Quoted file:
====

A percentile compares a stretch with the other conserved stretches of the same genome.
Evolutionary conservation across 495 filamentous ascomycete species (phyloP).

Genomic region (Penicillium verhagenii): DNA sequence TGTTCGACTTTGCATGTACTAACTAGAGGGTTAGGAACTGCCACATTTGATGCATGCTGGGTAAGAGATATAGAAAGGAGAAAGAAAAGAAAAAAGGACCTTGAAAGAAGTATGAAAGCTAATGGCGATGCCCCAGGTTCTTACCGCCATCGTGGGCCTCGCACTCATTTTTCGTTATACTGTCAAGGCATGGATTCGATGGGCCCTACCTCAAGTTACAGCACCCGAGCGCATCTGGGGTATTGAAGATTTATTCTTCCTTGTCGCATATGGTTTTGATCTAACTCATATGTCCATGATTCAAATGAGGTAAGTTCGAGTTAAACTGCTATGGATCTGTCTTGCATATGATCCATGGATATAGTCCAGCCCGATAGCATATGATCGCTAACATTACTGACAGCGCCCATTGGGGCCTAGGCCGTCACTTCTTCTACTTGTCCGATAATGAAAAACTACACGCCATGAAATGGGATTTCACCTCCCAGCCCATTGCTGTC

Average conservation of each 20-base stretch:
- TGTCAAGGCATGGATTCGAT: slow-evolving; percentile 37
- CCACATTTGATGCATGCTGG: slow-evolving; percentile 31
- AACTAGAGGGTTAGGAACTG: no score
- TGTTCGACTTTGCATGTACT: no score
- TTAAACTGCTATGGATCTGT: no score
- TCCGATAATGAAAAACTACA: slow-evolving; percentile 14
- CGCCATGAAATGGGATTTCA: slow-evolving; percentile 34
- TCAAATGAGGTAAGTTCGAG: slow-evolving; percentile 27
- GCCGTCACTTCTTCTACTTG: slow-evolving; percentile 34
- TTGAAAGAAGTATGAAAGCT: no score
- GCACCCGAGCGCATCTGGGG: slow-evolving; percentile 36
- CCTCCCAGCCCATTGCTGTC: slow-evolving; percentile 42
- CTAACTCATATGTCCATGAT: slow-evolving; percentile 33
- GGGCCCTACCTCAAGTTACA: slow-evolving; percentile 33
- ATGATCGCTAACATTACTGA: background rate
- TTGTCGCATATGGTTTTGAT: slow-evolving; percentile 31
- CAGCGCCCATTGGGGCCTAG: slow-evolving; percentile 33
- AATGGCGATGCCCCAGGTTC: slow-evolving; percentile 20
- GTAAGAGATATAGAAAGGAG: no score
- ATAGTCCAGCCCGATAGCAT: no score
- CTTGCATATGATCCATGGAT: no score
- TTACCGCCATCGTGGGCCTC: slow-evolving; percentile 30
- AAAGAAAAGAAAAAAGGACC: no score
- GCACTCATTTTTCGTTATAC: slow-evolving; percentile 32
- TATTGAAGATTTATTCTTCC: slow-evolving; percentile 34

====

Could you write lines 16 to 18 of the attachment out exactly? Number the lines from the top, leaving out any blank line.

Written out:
- CCTCCCAGCCCATTGCTGTC: slow-evolving; percentile 42
- CTAACTCATATGTCCATGAT: slow-evolving; percentile 33
- GGGCCCTACCTCAAGTTACA: slow-evolving; percentile 33